Leadership race in housing loan mkt exposes SBI to RBI strictures

Written by Subhomoy Bhattacharjee | Sitanshu Swain | New Delhi, Mumbai | Updated: Feb 11 2011, 06:03am hrs
Early this year, the State Bank of India went public with its plea to the Reserve Bank of India not to charge a higher provisioning cost for its teaser housing loans. The bank felt it was like a slap on the wrist, for crimes it did not commit.

Unsaid behind the RBI decision was a suspicion the loans could expose India's largest public sector bank to systemic risks. A perception that SBI chairman OP Bhatt strongly denies.

The loans are transparent, play within the banks' risk containment measures and are not not built on offering any differential rate, he told FE.

Bhatt said SBI did not offer the loans to someone who has no regular income. Even for those who pass the screening, the bank measures their repaying capacity on the basis of monthly installments calculated at the top of the card rates. When the person can pay on a higher rate and is offered a discounted rate obviously the risk is lower, explained a bank official.

The RBI has mandated a higher risk coverage for the discounted or the teaser loans of 2%, while the others would need to set aside on 0.4% of their capital towards the loan. But not everyone is convinced by SBI's argument. K Cherian Verghese, former CMD of Union Bank said, Any rate of interest you offer customers should be based on your costing and can't be simply a discount sale.

Robin Roy, associate director at PricewaterhouseCoopers said, A long-term loan (housing loans are usually for more than ten years), can create an asset liability mismatch if not handled with care. He said this could happen despite the comfortable presence of low cost deposit base with SBI. He acknowledged that SBI has changed the game and pecking order in the market. It has tried on a new formula to challenge the primacy of HDFC.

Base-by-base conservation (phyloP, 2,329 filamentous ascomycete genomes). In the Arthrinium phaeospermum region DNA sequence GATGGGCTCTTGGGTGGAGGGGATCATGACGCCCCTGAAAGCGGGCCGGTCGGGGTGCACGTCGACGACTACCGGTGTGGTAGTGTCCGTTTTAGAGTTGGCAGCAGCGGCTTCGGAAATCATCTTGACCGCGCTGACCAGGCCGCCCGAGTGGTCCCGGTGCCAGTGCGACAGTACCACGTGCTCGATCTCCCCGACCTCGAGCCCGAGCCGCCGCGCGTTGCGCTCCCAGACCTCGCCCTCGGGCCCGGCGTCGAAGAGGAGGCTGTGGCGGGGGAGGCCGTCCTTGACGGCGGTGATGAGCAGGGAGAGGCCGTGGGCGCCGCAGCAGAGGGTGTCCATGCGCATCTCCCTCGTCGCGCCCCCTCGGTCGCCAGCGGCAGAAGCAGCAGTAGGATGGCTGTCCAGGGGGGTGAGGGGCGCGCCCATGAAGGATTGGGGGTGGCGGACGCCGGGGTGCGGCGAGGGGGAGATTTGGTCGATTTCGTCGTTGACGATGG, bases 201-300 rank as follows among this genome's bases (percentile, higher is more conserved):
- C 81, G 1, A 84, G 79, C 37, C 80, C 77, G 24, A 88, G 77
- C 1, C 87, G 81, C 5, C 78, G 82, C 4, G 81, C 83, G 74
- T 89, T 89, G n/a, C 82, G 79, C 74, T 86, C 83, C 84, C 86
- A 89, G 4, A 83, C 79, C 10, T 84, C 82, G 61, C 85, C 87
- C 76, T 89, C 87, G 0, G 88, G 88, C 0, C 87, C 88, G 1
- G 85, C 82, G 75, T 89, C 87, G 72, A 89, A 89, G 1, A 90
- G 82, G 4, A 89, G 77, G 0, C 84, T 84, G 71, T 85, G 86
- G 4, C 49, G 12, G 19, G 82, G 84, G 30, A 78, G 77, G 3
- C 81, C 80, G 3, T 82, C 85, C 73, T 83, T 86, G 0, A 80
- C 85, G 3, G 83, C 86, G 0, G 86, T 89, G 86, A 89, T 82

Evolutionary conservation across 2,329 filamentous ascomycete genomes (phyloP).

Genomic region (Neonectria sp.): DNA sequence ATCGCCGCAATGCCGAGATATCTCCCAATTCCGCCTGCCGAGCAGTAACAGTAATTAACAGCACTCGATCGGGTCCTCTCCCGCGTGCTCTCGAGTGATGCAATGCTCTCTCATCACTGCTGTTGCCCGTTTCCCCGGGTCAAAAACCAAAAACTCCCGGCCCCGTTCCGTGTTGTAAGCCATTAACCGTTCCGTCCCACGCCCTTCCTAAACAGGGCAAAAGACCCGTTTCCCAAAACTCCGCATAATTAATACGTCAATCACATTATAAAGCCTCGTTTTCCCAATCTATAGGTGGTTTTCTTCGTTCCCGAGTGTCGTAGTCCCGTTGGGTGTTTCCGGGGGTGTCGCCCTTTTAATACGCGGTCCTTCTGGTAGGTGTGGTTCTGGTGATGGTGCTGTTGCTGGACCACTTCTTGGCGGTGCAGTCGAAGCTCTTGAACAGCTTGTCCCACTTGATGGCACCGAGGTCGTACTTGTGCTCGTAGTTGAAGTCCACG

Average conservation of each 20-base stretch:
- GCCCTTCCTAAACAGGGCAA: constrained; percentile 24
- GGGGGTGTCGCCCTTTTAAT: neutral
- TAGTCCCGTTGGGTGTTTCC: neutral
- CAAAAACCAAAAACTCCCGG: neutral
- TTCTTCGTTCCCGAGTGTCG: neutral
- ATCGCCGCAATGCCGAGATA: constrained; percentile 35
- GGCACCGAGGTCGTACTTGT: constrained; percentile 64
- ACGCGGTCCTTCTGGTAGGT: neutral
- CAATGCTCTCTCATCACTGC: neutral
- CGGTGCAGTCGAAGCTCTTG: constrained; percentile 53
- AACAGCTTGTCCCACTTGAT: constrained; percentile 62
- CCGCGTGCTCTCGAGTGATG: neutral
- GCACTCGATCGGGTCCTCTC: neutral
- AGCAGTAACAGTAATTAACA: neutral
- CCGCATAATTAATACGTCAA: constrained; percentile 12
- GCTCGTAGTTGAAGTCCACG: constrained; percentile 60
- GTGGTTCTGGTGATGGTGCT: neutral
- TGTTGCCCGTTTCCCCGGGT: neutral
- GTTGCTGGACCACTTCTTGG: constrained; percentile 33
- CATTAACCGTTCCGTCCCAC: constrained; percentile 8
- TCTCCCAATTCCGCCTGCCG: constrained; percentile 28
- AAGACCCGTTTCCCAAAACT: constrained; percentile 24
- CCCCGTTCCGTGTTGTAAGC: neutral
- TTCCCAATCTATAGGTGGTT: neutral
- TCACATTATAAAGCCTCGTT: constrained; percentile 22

RBI data shows the retail loan portfolio of scheduled commercial banks has touched Rs 3,15,862 crore in March 2010. The market has exploded by 20% over 2009.

To play it safe, however, is the HDFC model better Roy thinks so, despite acknowledging the role SBI has played as a newcomer in the housing finance business.

Keki Mistry, vice- chairman and CEO of HDFC said, It is the advantage of a single product company which deals only in home loans that sets his company apart, unlike banks which offer many products. This allows HDFC to offer a whole range of service at a very personalised level.

Customers, Mistry said, judge a company based on the products and services it offers. This includes a whole host of things right from the advise it provides, the comfort on documentation, market information on developers and their projects, their track record, the range of HDFC products available including the pricing, quick processing and disbursement of loans.

Mistry said,Without doubt on almost all these parameters we are way ahead.His data shows he has managed to keep NPA's at less than 1% and also brought down the cost to income ratio year on year.

On the other hand, SBI despite posting a 43% rise in net interest income, faces a Rs 400 crore bill if RBI does not budge. Its NPA is at 1.66%.

But as Bhatt says he has expanded the market with 80% of his loans targeted at ticket size of less than Rs 10 lakh. Both Bhatt and Mistry are serving a market, which has immense potential. Mortgage penetration in the country is just around 8% of GDP compared with Asian countries average of 17 to 35%.